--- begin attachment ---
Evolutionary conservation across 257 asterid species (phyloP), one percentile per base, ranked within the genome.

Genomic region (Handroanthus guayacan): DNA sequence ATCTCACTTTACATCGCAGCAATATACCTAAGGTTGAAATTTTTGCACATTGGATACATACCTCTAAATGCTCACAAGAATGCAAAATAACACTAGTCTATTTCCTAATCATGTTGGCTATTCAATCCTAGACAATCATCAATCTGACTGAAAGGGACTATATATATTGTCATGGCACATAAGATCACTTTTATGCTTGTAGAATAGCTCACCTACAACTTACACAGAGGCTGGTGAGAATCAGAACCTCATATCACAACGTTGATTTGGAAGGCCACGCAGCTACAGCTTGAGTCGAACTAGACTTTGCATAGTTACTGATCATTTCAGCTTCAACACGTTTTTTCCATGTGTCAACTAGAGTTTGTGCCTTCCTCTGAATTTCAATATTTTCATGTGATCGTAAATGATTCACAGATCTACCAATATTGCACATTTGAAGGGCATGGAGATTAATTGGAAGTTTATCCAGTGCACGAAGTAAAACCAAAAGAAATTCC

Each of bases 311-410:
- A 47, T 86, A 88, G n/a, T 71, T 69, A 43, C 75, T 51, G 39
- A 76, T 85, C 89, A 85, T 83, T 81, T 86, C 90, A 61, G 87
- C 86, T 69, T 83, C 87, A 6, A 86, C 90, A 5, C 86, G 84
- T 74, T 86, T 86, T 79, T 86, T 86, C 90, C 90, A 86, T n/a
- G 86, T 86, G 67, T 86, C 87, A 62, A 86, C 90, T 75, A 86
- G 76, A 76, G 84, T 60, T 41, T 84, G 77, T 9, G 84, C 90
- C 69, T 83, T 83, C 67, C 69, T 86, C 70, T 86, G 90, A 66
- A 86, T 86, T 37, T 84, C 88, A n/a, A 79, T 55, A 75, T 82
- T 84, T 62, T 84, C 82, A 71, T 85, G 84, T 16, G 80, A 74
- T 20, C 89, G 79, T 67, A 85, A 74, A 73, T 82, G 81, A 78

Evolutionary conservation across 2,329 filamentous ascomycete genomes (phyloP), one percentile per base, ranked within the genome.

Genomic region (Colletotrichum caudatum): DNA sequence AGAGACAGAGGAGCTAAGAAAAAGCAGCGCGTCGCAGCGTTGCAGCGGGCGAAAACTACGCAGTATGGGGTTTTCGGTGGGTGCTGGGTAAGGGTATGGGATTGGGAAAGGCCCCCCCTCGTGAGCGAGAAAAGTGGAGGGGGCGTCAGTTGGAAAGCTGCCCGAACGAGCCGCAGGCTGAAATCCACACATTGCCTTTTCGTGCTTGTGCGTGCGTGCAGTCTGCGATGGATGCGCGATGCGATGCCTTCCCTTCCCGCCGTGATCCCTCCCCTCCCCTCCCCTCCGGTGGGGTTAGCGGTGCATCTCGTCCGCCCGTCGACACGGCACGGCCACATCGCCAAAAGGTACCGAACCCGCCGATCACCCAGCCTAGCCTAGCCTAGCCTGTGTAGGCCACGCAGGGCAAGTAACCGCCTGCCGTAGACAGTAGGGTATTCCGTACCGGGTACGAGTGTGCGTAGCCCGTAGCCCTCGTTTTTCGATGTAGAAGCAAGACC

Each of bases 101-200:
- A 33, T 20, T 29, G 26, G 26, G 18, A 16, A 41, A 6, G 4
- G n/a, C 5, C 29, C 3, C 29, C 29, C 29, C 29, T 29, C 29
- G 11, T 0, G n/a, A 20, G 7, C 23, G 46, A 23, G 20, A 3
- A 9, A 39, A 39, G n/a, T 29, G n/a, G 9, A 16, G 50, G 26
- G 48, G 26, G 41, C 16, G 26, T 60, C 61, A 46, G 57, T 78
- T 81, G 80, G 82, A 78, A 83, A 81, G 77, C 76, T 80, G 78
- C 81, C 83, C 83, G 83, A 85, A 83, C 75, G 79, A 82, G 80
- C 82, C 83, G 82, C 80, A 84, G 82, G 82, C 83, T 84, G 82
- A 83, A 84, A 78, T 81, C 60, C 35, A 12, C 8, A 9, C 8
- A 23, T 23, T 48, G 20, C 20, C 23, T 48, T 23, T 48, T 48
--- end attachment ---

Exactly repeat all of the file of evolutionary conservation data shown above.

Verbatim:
Evolutionary conservation across 257 asterid species (phyloP), one percentile per base, ranked within the genome.

Genomic region (Handroanthus guayacan): DNA sequence ATCTCACTTTACATCGCAGCAATATACCTAAGGTTGAAATTTTTGCACATTGGATACATACCTCTAAATGCTCACAAGAATGCAAAATAACACTAGTCTATTTCCTAATCATGTTGGCTATTCAATCCTAGACAATCATCAATCTGACTGAAAGGGACTATATATATTGTCATGGCACATAAGATCACTTTTATGCTTGTAGAATAGCTCACCTACAACTTACACAGAGGCTGGTGAGAATCAGAACCTCATATCACAACGTTGATTTGGAAGGCCACGCAGCTACAGCTTGAGTCGAACTAGACTTTGCATAGTTACTGATCATTTCAGCTTCAACACGTTTTTTCCATGTGTCAACTAGAGTTTGTGCCTTCCTCTGAATTTCAATATTTTCATGTGATCGTAAATGATTCACAGATCTACCAATATTGCACATTTGAAGGGCATGGAGATTAATTGGAAGTTTATCCAGTGCACGAAGTAAAACCAAAAGAAATTCC

Each of bases 311-410:
- A 47, T 86, A 88, G n/a, T 71, T 69, A 43, C 75, T 51, G 39
- A 76, T 85, C 89, A 85, T 83, T 81, T 86, C 90, A 61, G 87
- C 86, T 69, T 83, C 87, A 6, A 86, C 90, A 5, C 86, G 84
- T 74, T 86, T 86, T 79, T 86, T 86, C 90, C 90, A 86, T n/a
- G 86, T 86, G 67, T 86, C 87, A 62, A 86, C 90, T 75, A 86
- G 76, A 76, G 84, T 60, T 41, T 84, G 77, T 9, G 84, C 90
- C 69, T 83, T 83, C 67, C 69, T 86, C 70, T 86, G 90, A 66
- A 86, T 86, T 37, T 84, C 88, A n/a, A 79, T 55, A 75, T 82
- T 84, T 62, T 84, C 82, A 71, T 85, G 84, T 16, G 80, A 74
- T 20, C 89, G 79, T 67, A 85, A 74, A 73, T 82, G 81, A 78

Evolutionary conservation across 2,329 filamentous ascomycete genomes (phyloP), one percentile per base, ranked within the genome.

Genomic region (Colletotrichum caudatum): DNA sequence AGAGACAGAGGAGCTAAGAAAAAGCAGCGCGTCGCAGCGTTGCAGCGGGCGAAAACTACGCAGTATGGGGTTTTCGGTGGGTGCTGGGTAAGGGTATGGGATTGGGAAAGGCCCCCCCTCGTGAGCGAGAAAAGTGGAGGGGGCGTCAGTTGGAAAGCTGCCCGAACGAGCCGCAGGCTGAAATCCACACATTGCCTTTTCGTGCTTGTGCGTGCGTGCAGTCTGCGATGGATGCGCGATGCGATGCCTTCCCTTCCCGCCGTGATCCCTCCCCTCCCCTCCCCTCCGGTGGGGTTAGCGGTGCATCTCGTCCGCCCGTCGACACGGCACGGCCACATCGCCAAAAGGTACCGAACCCGCCGATCACCCAGCCTAGCCTAGCCTAGCCTGTGTAGGCCACGCAGGGCAAGTAACCGCCTGCCGTAGACAGTAGGGTATTCCGTACCGGGTACGAGTGTGCGTAGCCCGTAGCCCTCGTTTTTCGATGTAGAAGCAAGACC

Each of bases 101-200:
- A 33, T 20, T 29, G 26, G 26, G 18, A 16, A 41, A 6, G 4
- G n/a, C 5, C 29, C 3, C 29, C 29, C 29, C 29, T 29, C 29
- G 11, T 0, G n/a, A 20, G 7, C 23, G 46, A 23, G 20, A 3
- A 9, A 39, A 39, G n/a, T 29, G n/a, G 9, A 16, G 50, G 26
- G 48, G 26, G 41, C 16, G 26, T 60, C 61, A 46, G 57, T 78
- T 81, G 80, G 82, A 78, A 83, A 81, G 77, C 76, T 80, G 78
- C 81, C 83, C 83, G 83, A 85, A 83, C 75, G 79, A 82, G 80
- C 82, C 83, G 82, C 80, A 84, G 82, G 82, C 83, T 84, G 82
- A 83, A 84, A 78, T 81, C 60, C 35, A 12, C 8, A 9, C 8
- A 23, T 23, T 48, G 20, C 20, C 23, T 48, T 23, T 48, T 48